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http://dx.doi.org/10.1097/CIN.0000000000000030DOI Listing
March 2014

Professional conferences enrich and energise.

Inj Prev 2013 Feb;19(1):72

Department of Health Policy and Management, Johns Hopkins Center for Injury Research and Policy, Johns Hopkins Bloomberg School of Public Health, Baltimore, MD 21205, USA.

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http://dx.doi.org/10.1136/injuryprev-2012-040725DOI Listing
February 2013

Castor bean organelle genome sequencing and worldwide genetic diversity analysis.

PLoS One 2011 7;6(7):e21743. Epub 2011 Jul 7.

Institute for Genome Sciences, University of Maryland School of Medicine, Baltimore, Maryland, United States of America.

Castor bean is an important oil-producing plant in the Euphorbiaceae family. Its high-quality oil contains up to 90% of the unusual fatty acid ricinoleate, which has many industrial and medical applications. Castor bean seeds also contain ricin, a highly toxic Type 2 ribosome-inactivating protein, which has gained relevance in recent years due to biosafety concerns. In order to gain knowledge on global genetic diversity in castor bean and to ultimately help the development of breeding and forensic tools, we carried out an extensive chloroplast sequence diversity analysis. Taking advantage of the recently published genome sequence of castor bean, we assembled the chloroplast and mitochondrion genomes extracting selected reads from the available whole genome shotgun reads. Using the chloroplast reference genome we used the methylation filtration technique to readily obtain draft genome sequences of 7 geographically and genetically diverse castor bean accessions. These sequence data were used to identify single nucleotide polymorphism markers and phylogenetic analysis resulted in the identification of two major clades that were not apparent in previous population genetic studies using genetic markers derived from nuclear DNA. Two distinct sub-clades could be defined within each major clade and large-scale genotyping of castor bean populations worldwide confirmed previously observed low levels of genetic diversity and showed a broad geographic distribution of each sub-clade.
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http://journals.plos.org/plosone/article?id=10.1371/journal.pone.0021743PLOS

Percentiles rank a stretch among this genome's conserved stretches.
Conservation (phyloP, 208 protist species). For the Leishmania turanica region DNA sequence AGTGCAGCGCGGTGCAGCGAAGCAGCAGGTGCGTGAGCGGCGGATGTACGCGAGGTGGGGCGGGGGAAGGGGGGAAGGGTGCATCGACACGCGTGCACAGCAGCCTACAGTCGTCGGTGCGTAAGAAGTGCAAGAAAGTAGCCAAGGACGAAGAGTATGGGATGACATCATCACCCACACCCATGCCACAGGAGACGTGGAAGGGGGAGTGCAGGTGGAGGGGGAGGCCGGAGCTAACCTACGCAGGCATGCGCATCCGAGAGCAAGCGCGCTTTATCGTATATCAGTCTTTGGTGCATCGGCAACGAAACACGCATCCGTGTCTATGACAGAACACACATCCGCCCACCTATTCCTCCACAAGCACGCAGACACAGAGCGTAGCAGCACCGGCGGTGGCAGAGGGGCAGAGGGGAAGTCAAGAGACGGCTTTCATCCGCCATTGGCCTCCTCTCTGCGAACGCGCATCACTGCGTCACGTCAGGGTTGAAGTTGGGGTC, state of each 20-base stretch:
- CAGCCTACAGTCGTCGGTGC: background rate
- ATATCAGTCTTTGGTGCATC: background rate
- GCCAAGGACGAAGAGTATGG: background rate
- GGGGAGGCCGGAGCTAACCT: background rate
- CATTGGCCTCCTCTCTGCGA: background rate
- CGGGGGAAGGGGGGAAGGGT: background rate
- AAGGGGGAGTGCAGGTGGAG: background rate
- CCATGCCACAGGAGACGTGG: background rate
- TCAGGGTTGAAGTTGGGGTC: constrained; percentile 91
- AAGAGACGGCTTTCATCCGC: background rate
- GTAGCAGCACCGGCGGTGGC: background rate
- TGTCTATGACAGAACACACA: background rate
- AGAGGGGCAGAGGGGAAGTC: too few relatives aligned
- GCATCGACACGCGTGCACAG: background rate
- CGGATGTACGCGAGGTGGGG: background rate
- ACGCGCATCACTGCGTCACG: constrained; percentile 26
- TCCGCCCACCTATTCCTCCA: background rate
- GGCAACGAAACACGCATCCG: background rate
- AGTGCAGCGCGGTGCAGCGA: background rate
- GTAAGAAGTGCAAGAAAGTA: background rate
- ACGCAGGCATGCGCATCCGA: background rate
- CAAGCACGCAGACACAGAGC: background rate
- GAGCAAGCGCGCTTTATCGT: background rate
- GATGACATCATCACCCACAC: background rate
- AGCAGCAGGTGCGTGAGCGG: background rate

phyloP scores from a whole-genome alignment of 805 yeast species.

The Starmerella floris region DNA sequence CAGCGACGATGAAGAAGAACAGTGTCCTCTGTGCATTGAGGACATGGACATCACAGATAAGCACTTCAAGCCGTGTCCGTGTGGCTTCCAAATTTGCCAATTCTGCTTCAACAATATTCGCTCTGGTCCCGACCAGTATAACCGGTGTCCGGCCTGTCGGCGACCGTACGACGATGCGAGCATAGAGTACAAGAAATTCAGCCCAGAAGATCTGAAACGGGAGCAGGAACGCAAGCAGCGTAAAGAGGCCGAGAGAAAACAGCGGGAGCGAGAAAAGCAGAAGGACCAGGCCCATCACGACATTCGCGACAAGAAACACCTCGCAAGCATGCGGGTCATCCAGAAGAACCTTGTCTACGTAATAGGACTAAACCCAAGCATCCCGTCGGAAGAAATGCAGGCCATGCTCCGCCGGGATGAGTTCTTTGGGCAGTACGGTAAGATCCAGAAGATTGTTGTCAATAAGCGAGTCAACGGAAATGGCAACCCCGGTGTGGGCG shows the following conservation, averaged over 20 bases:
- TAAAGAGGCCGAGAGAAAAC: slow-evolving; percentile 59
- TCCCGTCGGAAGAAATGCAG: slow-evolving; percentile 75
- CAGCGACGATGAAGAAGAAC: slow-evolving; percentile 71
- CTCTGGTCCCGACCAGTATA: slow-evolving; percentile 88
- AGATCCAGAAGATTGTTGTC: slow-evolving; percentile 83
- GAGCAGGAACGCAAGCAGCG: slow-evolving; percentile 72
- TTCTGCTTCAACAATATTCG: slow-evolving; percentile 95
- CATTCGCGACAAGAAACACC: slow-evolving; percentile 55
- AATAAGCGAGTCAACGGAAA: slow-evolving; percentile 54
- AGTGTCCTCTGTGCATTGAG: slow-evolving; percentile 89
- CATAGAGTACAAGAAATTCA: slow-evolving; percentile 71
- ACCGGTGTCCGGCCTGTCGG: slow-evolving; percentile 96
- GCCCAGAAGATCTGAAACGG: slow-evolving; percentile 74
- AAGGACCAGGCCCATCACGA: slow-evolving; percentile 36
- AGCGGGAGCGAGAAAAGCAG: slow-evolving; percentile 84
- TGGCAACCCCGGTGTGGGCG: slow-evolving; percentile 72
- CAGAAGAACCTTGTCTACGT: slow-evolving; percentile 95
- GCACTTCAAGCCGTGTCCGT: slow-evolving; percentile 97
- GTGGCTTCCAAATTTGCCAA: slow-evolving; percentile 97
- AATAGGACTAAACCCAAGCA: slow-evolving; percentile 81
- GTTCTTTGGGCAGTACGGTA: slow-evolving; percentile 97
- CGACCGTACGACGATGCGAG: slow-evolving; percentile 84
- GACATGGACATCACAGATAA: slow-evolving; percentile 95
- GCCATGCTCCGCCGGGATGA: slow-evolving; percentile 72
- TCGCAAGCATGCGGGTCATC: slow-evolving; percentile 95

http://www.ncbi.nlm.nih.gov/pmc/articles/PMC3131294PMC
December 2011

Team training in the neonatal resuscitation program for interns: teamwork and quality of resuscitations.

Pediatrics 2010 Mar 15;125(3):539-46. Epub 2010 Feb 15.

6410 Fannin St, UPB 1100, Houston, TX 77030, USA.

Objective: Poor communication and teamwork may contribute to errors during neonatal resuscitation. Our objective was to evaluate whether interns who received a 2-hour teamwork training intervention with the Neonatal Resuscitation Program (NRP) demonstrated more teamwork and higher quality resuscitations than control subjects.

Methods: Participants were noncertified 2007 and 2008 incoming interns for pediatrics, combined pediatrics and internal medicine, family medicine, emergency medicine, and obstetrics and gynecology (n = 98). Pediatrics and combined pediatrics/internal medicine interns were eligible for 6-month follow-up (n = 34). A randomized trial was conducted in which half of the participants in the team training arm practiced NRP skills by using high-fidelity simulators; the remaining practiced with low-fidelity simulators, as did control subjects. Blinded, trained observers viewed video recordings of high-fidelity-simulated resuscitations for teamwork and resuscitation quality.

Results: High-fidelity training (HFT) group had higher teamwork frequency than did control subjects (12.8 vs 9.0 behaviors per minute; P < .001). Intervention groups maintained more workload management (control subjects: 89.3%; low-fidelity training [LFT] group: 98.0% [P < .001]; HFT group: 98.8%; HFT group versus control subjects [P < .001]) and completed resuscitations faster (control subjects: 10.6 minutes; LFT group: 8.6 minutes [P = .040]; HFT group: 7.4 minutes; HFT group versus control subjects [P < .001]). Overall, intervention teams completed the resuscitation an average of 2.6 minutes faster than did control subjects, a time reduction of 24% (95% confidence interval: 12%-37%). Intervention groups demonstrated more frequent teamwork during 6-month follow-up resuscitations (11.8 vs 10.0 behaviors per minute; P = .030).